The IT team which led the work used an ‘agile’ approach to the design and development of the new system. They sought feedback from the staff at the Osh City Emergency Medicine Center and officials at the E-Health Center at each critical juncture. This helped to secure buy-in from the dispatchers and emergency doctors who would eventually use the system on a daily basis, as well as from the officials at the E-Health Center who would ultimately be responsible for maintaining, updating and replicating the system elsewhere. According to Anatoly Chumakov, the Deputy Director of the E-Health Center, the process was a valuable opportunity to accompany the development of a health-related IT system from initial idea through development, piloting and roll-out.

Learning to complete the electronic call-out card
Learning to complete the electronic call-out card

 Once a demo version of the information system was ready, the IT team trained 160 doctors, feldshers (paramedics), dispatchers, drivers and administrative staff at the Osh City Emergency Medicine Center how to access and work with the system. ‘It was challenging at first to complete the electronic records, especially for the older employees,’ Sultanov Mirbolat recalls. ‘It took a lot of training and on-the-job support to build their comfort with the new system.’ Once they embraced it, however, the quality of their work improved. Thanks to built-in prompts, drop-down menus and automatic validations, the software has helped to reduce mistakes and omissions.

‘The biggest problem with the implementation of IT systems in development projects is future sustainability,’ says Felix Shapiro, the IT consultant and performance improvement expert who led the technical aspects of the work. ‘Sustainability becomes possible when an organisation takes ownership of the changes that have been introduced. It’s a big achievement that the dispatchers and doctors feel ownership for this new system,’ he continues. ‘We demonstrated to them the value of this system and they accepted it.’ 

Results to date:  A faster, more reliable ambulance service – and a data ‘gold mine’

From September 2023, when the new system went live, until the end of January 2024, the station responded to 12,193 calls. During this time, the proportion of emergency teams dispatched on time (defined as within 20 minutes of the incoming call) rose from 83 to 88 per cent. In just over half of cases, ambulances were on the road within 5 minutes of the incoming call. Faster dispatching translates into faster arrivals: over this period, the proportion of ambulances which arrived on the scene within 15 minutes climbed steadily.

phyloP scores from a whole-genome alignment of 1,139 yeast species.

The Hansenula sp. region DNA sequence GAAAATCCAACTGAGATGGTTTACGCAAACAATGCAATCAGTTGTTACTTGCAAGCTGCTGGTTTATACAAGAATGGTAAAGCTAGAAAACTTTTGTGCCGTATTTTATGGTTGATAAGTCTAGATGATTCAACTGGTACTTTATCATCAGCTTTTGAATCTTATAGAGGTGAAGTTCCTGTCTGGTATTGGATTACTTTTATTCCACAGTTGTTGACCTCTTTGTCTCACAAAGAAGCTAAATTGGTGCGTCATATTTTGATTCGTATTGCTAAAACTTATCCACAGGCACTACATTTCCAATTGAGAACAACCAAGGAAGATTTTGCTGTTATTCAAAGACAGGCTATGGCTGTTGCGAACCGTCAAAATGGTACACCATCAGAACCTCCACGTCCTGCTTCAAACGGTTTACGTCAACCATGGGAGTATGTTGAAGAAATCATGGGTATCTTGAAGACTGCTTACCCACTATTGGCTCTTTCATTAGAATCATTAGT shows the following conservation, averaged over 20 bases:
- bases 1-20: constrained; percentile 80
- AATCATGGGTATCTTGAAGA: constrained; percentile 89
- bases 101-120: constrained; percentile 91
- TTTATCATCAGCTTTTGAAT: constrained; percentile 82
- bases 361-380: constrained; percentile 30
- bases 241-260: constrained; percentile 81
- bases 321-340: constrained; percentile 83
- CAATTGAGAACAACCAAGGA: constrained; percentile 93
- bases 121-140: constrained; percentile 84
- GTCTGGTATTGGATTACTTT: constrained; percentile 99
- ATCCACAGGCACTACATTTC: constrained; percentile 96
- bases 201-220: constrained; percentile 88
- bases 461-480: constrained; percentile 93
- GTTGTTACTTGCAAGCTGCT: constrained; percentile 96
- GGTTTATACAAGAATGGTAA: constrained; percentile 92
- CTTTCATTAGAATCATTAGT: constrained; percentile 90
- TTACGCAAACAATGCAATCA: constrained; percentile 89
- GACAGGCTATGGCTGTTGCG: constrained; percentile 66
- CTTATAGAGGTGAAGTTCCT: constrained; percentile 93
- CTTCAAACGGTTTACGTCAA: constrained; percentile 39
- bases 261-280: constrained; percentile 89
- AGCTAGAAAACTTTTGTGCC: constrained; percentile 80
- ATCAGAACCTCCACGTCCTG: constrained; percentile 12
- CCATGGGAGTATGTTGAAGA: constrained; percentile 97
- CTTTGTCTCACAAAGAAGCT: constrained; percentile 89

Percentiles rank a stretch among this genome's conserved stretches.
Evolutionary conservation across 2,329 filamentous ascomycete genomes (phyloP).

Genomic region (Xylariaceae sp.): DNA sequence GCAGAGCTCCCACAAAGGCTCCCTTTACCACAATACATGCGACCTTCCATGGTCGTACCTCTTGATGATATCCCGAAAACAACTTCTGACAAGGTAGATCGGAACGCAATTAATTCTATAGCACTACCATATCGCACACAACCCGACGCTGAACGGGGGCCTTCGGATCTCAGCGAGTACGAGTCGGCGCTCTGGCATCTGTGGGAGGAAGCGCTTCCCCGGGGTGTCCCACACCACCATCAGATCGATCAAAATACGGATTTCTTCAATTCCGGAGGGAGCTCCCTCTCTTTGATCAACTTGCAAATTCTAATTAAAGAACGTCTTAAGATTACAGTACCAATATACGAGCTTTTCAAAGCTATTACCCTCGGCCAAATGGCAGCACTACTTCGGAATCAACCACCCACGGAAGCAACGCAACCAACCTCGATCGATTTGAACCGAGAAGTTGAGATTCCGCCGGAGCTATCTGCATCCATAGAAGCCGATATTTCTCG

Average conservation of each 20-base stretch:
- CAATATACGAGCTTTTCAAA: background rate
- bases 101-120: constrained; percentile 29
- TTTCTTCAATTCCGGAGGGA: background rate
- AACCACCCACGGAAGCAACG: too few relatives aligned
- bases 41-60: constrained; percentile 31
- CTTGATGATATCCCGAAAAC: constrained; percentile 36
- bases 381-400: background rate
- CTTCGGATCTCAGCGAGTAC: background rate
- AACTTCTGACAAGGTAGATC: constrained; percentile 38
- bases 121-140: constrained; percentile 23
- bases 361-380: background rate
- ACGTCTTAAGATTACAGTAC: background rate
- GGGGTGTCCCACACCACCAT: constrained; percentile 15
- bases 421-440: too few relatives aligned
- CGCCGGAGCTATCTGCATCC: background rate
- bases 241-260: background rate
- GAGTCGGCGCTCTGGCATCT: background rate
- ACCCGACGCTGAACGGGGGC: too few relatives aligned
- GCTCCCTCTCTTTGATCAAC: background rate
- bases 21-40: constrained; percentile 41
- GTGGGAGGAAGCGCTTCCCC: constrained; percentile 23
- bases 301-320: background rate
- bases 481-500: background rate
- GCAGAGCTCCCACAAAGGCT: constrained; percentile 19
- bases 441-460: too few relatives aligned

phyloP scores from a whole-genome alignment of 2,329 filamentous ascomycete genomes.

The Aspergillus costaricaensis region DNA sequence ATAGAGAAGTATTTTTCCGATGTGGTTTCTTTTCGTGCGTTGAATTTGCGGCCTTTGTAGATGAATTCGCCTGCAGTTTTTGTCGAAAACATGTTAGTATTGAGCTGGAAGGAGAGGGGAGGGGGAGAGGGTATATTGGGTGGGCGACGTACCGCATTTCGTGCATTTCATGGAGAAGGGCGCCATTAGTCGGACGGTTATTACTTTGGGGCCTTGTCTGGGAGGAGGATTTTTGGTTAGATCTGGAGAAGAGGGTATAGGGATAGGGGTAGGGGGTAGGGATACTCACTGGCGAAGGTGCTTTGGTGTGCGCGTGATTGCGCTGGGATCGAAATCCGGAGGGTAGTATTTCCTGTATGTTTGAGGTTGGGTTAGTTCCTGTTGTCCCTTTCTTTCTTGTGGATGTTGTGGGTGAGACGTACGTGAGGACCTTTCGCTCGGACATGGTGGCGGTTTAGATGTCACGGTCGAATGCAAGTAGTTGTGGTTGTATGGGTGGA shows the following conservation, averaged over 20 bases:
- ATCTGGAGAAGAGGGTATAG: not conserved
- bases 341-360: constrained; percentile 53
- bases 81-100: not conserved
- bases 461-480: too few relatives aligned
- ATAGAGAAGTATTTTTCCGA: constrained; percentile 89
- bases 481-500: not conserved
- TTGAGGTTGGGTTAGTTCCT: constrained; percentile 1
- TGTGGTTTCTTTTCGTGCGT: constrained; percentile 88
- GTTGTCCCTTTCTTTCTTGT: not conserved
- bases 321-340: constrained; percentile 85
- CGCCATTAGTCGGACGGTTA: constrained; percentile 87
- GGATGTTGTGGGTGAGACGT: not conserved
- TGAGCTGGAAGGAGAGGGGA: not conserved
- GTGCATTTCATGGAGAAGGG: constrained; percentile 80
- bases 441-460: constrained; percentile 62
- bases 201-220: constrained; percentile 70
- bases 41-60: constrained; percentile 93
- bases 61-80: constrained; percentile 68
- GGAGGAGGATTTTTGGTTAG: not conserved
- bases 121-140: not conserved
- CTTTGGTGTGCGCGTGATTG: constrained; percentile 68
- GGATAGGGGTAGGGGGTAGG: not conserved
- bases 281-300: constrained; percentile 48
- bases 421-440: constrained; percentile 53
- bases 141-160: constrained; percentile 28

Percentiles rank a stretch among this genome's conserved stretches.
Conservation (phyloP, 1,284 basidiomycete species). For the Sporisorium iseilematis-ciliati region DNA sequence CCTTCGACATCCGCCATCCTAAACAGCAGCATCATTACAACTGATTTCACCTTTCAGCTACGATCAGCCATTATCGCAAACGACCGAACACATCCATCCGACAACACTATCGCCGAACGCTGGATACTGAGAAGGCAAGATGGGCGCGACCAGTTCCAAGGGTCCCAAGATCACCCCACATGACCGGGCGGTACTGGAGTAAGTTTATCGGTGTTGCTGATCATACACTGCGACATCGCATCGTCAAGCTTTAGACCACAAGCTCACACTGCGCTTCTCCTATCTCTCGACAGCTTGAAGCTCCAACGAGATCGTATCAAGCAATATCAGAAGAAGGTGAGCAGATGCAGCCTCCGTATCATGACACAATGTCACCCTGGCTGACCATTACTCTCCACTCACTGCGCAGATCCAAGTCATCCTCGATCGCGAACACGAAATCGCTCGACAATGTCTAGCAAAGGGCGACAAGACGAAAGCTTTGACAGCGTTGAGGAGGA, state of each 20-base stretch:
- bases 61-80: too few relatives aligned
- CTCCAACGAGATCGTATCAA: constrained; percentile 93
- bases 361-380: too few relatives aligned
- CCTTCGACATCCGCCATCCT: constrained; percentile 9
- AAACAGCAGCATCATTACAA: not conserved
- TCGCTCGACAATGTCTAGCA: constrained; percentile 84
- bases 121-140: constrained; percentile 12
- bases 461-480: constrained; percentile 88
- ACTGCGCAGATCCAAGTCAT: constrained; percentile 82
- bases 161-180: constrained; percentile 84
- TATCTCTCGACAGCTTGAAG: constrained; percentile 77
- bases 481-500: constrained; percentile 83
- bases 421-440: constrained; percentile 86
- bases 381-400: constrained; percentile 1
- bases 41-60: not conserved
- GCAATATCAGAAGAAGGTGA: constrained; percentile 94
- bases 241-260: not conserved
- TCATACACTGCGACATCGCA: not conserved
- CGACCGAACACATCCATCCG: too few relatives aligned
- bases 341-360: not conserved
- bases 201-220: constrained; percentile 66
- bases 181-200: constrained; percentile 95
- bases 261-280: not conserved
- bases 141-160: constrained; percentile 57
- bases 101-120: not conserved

The system is not only faster, but it is also more reliable. ‘Primary health care teams now know that they can count upon an ambulance to arrive in 20 to 25 minutes if a woman with a high-risk pregnancy needs to be transferred to the hospital,’ explains Damira Seksenbaeva, a technical advisor with the GIZ Promotion to Primary Healthcare project, which supported the development of referral linkages between primary health care facilities and other health institutions in Osh.

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The new information system also generates a wealth of data. Standardised reports showing call-outs by date, time of day, age and sex of the patient, address, and nature of the emergency help the management of the Osh City Emergency Medicine Center provide better, more responsive services. They can see, for example, where the addition of more teams during peak hours could help to bring down waiting times, or where the creation of local ambulance hubs might better serve people in areas of the city which are difficult to reach quickly from the central station.

In addition, the diagnostic codes which emergency doctors now record in the electronic call-out cards are like a gold mine for public health experts and health system planners. The geospatial mapping of diagnostic codes, for example, can potentially reveal localised disease outbreaks. Analyses of the diagnostic codes can also reveal how other parts of the health system are working. If many calls come from people with chronic conditions, for example, it suggests a need to reconsidered how such patients can be better managed at primary health care level. 

Digitalisation as an opportunity for system strengthening 

The digital transformation of ambulance services in Osh took more than two years of careful planning, development and piloting. The aim was not simply to develop a software solution to replace the previous paper-based one, but to consider the requirements of the ambulance system as a whole and how the information which it generates could eventually be integrated with other health information systems. From the beginning, in line with the aspirations of the government’s Digital Kyrgyzstan 2019-2023 roadmap, there was a commitment to build a system flexible enough – i.e. using open source elements – that it could be adapted to the needs of other cities in Kyrgyzstan whose ambulance services might be organised differently.  

Following the successful experience in Osh, this moment has now arrived. With additional support from BMZ, the E-Health Center and Ministry of Health now plan to adapt the ambulance information system for use in the neighbouring regions of Batken and Jalalabad, where ambulances are linked to hospitals rather than managed through independent emergency medicine centers. ‘With modest resources, and using only local expertise, it has been possible to generate a big impact,’ says GIZ’s Sardarbek Karimov. Kyrgyzstan’s home-grown ambulance information system is about to take a big step forward.

Karen Birdsall
March 2024

© GIZ/Vladislav Ushakov